Dy'nelle Todman '15

Hometown: Athens, GA

Major: Economics/Business and Urban Studies

Academic interests: My academic interests are driven by my passion for children. I love studying youth and community development, mainly the impact of education, afterschool programming, and community on children. I am also interested in non-profits.

Extracurricular activities: Rhodes Women’s Basketball Co-Captain, Student Athlete Advisory Committee, Mortar Board, Urban Studies Community Development Fellow, Urban Studies Student Advisory Committee, Big Diehl Committee (Editor’s Note: Todman received the George Lapides Sportsmanship Award in April)

Tell the story of how you got to Rhodes College.

Initially, searching for a college was a bit overwhelming. There were so many considerations that I had to take into account—not only what I wanted to achieve academically, but athletically, as well. I had a college counselor who sat down with me at the end of my junior year of high school and truly helped me organize what I was looking for in a college. I expressed my desire to play basketball at the next level  but that I wanted the focus of my college career to be grounded in a strong academic program where I could explore all my academic interests. He suggested I look at Rhodes because he thought it would be the perfect fit for me. Now, every time I see that college counselor when I visit home, I tell him how right he was. Rhodes has afforded me the opportunity to achieve more than I could ever imagine.

How have you changed since beginning your studies at Rhodes?

I came to Rhodes with a strong idea of what I wanted my future career field to be. The idea has not changed much, but the personal and professional growth I have experienced, due to the many opportunities I have been afforded at Rhodes, has allowed me to explore all of my academic interests and hone in on a profession that brings them all together.

My experiences at Rhodes and in the larger Memphis community, including my academic endeavors, volunteer work, Community Development Fellowship, and internship, helped me gain a deeper understanding of the injustices that persist in the education system, and accumulate a wealth of knowledge regarding the dimensions and complexities of community, youth, and educational development. I learned a lot about myself and those around me. I now see the change that can be made through my efforts and the collective efforts of many individuals.

How have you balanced academics with your extracurricular activities?

Dedication and time management were the keys. I was committed to making all aspects of my life—being a varsity athlete, being a full-time student, a community volunteer, and an intern—work in tandem with one another. I planned my schedule, prioritized my work, and set goals for myself that included each of these areas. I refused to let one negatively impact the others, and instead used success in one to fuel success in another. As an athlete, I used basketball as a way to connect with kids while volunteering in the community. Volunteering in the community fueled and guided my studies, which then provided me with the knowledge to succeed in my internship. Even with such a busy schedule, I always made sure to take a day off. Mondays, my off day for basketball, became my off day for all my activities. I used this day to rest and prepare for the week ahead.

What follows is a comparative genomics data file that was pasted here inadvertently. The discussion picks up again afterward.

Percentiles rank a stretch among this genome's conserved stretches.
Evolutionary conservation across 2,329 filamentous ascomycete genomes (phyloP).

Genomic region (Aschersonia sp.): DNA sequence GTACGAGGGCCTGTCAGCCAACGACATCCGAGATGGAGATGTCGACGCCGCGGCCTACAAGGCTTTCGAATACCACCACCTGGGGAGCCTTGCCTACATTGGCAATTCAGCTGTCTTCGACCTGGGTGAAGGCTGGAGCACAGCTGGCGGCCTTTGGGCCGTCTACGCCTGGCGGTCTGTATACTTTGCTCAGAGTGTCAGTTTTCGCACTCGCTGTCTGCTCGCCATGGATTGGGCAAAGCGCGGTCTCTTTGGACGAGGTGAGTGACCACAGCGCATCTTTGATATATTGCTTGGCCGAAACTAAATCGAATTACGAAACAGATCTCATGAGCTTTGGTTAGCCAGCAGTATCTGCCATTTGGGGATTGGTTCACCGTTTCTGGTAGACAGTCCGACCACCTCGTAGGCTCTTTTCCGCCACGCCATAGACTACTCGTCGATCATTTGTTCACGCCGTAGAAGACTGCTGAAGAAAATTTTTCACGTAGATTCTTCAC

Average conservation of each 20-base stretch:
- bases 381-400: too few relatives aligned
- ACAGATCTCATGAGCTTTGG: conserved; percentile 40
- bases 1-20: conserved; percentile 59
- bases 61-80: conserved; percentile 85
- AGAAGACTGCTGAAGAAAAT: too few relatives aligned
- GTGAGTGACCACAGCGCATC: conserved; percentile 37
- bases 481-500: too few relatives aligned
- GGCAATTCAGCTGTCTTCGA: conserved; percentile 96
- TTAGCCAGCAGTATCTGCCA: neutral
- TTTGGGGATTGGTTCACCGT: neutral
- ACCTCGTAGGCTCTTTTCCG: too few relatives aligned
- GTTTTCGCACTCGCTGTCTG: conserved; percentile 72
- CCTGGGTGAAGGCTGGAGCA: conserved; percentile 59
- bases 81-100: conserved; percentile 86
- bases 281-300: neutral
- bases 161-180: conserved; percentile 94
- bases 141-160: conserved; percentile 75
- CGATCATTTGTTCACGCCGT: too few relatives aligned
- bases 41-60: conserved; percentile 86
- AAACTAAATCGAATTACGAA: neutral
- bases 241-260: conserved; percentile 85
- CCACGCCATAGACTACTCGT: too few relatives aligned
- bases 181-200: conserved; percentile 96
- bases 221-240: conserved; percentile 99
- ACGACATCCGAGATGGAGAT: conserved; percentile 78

Next year you’ll be working with Teach For America. Can you tell us a little bit about what inspired this decision?

My passion for children and the impact they have had on me sparked my interest in Teach For America. My work with Freedom Preparatory Academy and the Vollentine Evergreen Community Association (VECA) afterschool program ignited the flame. Freedom Prep and the VECA afterschool program were both focused on helping children in their respective communities by bridging the gaps between achievement and opportunity. The impact these programs were able to have was driven by a love and commitment to children. From this, I found that I wanted to have the largest impact possible on children. I wanted to help children develop academically, socially, physically, and emotionally by being an educator, leader, mentor, and role-model who could provide a listening ear or a smile on a bad day. A great teacher, as proven to me by the teachers at Freedom Prep and the teachers that volunteered with the VECA afterschool program, does all of this.

How did living in Memphis influence your decision to major in urban studies? How did you become involved in the Memphis community?

My involvement in the community began with simply volunteering at KIPP as a math tutor in the Kinney Program, and grew from there. My Community Development Fellowship with the VECA afterschool program and internships at Stax Music Academy and Freedom Prep allowed me to get even more involved.

Second semester of my freshman year, I took an introductory course in urban studies in which we studied different aspects of Memphis and cities in general. From this class, I began to view Memphis from a slightly different perspective. Everything about Memphis was different from where I grew up, and I wanted to know as much as possible about the city from a structural level and how that structure impacted the people living in Memphis. My decision to major in urban studies was solidified after learning of the numerous electives that allowed me to incorporate my passion for children into my studies.